- If you have a desktop computer (rather than a laptop), shut down Windows, turn off your computer, and unplug and remove your old monitor.
Unplug your old monitor’s power cord from the wall before you unplug the monitor’s video cable from its little port on the back of your computer’s case.
- Remove the old monitor from your desktop.
Don’t throw your old monitor into the trash because many monitors contain noxious chemicals.
- Remove the new monitor from the box, place the monitor on your desk, and push the plug on the end of its cable into your computer’s video port on the back of your computer.
The cable should fit into only one port. If the cable doesn’t fit right, you’re either trying to plug it into the wrong port, or your monitor isn’t compatible with your computer.
- Plug the cable’s other end into your monitor’s matching port, and plug the monitor’s power cord into the wall or a power strip.
This port can be DVI, VGA, or HDMI.
- Turn on your monitor and then turn on your computer.
You should be able to see words on the screen as the computer spews its opening remarks.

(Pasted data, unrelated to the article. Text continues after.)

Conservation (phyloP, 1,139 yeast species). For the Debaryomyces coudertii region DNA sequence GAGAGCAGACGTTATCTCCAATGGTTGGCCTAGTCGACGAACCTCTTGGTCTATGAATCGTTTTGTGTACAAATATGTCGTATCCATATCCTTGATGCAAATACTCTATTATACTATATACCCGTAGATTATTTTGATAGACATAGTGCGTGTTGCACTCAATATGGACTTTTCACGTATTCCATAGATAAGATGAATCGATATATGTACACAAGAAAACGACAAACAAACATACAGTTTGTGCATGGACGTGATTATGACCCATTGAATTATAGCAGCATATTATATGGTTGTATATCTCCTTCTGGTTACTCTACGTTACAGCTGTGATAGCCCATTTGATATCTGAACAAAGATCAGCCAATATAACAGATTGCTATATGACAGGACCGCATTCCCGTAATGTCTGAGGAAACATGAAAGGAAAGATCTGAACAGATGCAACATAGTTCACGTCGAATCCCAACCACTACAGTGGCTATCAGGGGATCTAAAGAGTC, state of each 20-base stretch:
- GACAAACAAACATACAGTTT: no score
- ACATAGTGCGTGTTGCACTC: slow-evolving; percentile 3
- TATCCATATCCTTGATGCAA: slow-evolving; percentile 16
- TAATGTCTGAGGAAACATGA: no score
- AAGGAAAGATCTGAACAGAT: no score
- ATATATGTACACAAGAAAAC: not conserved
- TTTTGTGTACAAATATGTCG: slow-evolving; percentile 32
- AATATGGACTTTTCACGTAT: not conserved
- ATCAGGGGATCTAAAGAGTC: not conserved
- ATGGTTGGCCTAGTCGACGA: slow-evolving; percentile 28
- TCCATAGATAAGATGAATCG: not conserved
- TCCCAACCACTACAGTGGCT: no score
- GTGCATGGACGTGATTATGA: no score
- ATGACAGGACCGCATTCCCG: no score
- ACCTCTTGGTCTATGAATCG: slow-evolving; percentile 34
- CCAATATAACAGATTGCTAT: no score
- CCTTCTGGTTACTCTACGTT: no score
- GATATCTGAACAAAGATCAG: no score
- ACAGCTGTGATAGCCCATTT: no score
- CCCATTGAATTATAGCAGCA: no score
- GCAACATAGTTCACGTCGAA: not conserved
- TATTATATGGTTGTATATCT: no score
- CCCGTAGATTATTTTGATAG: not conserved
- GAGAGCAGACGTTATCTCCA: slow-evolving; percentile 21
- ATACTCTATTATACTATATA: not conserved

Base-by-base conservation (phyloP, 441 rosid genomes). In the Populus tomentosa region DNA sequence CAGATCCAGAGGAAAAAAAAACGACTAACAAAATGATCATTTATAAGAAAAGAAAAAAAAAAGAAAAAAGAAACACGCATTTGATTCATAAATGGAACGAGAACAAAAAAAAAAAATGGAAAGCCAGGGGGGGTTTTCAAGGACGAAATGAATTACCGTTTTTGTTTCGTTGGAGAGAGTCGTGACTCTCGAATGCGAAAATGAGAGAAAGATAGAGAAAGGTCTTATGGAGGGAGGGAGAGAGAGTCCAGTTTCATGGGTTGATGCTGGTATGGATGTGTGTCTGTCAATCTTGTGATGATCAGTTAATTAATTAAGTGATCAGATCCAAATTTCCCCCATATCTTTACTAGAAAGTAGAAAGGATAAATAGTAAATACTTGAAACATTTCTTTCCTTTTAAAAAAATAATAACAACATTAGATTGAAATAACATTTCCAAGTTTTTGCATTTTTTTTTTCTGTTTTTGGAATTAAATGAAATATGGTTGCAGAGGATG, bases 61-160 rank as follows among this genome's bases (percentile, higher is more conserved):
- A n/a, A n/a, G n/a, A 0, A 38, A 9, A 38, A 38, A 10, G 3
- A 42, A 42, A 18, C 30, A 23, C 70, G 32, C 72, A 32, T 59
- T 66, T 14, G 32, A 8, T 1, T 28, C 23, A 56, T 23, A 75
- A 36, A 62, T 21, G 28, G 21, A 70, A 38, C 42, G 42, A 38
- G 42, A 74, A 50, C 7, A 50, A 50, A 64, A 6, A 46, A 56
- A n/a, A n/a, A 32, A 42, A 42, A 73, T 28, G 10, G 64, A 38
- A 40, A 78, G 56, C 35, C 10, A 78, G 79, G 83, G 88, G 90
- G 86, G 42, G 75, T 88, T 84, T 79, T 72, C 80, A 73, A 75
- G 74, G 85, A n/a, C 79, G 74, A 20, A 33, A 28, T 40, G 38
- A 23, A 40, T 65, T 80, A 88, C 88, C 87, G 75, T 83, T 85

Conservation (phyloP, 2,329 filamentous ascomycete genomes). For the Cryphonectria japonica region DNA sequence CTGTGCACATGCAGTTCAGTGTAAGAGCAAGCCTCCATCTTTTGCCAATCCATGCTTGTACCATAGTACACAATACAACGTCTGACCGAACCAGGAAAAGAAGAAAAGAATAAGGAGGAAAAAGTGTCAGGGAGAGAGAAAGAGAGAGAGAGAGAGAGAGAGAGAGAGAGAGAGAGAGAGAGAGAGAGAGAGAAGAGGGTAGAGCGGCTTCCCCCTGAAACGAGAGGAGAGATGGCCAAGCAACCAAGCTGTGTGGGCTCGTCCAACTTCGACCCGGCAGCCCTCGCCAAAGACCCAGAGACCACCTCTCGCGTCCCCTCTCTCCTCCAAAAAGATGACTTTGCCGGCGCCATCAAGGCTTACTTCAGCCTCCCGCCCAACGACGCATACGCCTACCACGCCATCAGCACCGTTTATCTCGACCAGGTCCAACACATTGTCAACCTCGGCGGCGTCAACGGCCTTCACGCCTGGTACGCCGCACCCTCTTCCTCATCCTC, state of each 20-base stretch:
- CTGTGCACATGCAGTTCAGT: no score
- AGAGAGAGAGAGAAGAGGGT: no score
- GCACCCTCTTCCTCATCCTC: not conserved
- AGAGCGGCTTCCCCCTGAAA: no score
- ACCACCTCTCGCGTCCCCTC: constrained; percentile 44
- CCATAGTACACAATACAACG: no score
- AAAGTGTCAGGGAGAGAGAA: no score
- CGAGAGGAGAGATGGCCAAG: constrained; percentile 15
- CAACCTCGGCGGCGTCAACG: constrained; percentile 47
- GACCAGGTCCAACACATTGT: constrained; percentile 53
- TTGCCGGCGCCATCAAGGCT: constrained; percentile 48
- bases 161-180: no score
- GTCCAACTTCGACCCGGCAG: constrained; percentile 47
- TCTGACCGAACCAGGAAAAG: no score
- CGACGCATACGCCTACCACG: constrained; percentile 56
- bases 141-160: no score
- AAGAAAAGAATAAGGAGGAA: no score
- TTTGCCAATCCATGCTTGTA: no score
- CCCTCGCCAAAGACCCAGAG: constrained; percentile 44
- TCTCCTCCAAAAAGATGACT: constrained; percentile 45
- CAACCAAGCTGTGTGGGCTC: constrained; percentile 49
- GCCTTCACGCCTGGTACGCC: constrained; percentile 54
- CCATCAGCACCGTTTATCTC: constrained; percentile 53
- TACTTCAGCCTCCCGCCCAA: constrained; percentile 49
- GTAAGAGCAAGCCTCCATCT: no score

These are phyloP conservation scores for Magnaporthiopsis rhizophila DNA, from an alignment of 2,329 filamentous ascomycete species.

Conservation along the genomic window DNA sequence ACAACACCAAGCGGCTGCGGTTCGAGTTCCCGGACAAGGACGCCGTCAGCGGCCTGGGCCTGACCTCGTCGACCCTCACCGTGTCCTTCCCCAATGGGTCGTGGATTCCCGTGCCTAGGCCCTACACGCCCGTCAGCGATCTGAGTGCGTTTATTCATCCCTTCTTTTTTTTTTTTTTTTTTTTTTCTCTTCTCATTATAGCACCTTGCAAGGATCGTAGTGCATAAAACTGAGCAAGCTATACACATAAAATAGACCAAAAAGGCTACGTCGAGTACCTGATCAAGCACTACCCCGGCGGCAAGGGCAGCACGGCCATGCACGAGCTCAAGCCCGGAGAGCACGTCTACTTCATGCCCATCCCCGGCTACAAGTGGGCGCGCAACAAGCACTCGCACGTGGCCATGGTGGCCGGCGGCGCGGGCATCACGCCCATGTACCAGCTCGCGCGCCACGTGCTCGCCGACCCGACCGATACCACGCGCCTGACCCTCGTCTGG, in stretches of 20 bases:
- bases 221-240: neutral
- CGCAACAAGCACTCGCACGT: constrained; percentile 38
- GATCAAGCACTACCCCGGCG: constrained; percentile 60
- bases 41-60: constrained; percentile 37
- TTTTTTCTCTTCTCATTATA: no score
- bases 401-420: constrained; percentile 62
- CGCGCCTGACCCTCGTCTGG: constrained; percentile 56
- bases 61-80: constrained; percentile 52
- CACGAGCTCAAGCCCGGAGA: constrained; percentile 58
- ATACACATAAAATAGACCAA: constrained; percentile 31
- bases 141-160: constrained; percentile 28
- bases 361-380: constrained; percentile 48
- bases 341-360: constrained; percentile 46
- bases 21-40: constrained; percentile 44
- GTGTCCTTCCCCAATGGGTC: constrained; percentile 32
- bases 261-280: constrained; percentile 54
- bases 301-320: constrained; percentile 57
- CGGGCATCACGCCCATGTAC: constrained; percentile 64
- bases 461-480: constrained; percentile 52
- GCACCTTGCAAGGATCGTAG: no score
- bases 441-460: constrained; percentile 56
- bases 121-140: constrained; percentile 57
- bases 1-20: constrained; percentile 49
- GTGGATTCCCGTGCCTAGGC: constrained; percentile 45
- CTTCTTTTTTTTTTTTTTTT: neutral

- If you bought a fancy monitor with speakers, cameras, or other goodies, plug the cords from the monitor’s speakers or camera into their spots in the back of your computer.
If Windows doesn’t recognize your new monitor’s special features, you probably have to install the drivers that came on the CD that came with the monitor.
Considering Video Card Features
When you decide to buy a new video card, you need to make sure that the video card fits your motherboard and has the chipsets that you want. Also look for these video card features and specifications while you shop:
Onboard random access memory (RAM): Today’s video cards typically have anywhere from 64MB to 512MB of memory.
Buy a card with as much onboard RAM as possible. More RAM equals higher resolutions with more colors on-screen.
Driver and standards support: Any PC video card should fully support the Microsoft DirectX video standards.
Gamers will also appreciate robust OpenGL support (an open video standard used in 3D action games).
Maximum resolution: The higher the resolution a card can produce, the more your monitor can display.
Video capture and TV output: A card with these features can create digital video footage from an analog TV signal and transfer the image you see on your monitor to a TV, VCR, or camcorder.
TV tuner: A card with a built-in TV tuner can turn your PC into a TV set. You can use a traditional antenna or connect the card to your cable or satellite system.
Multiple monitor support: Many new video cards allow you to connect two monitors to one card. You can either see two separate desktops or make the two monitors into a seamless desktop.
MPEG hardware support: A video card with built-in encoding and decoding features can really speed things up when you’re working with MPEG files.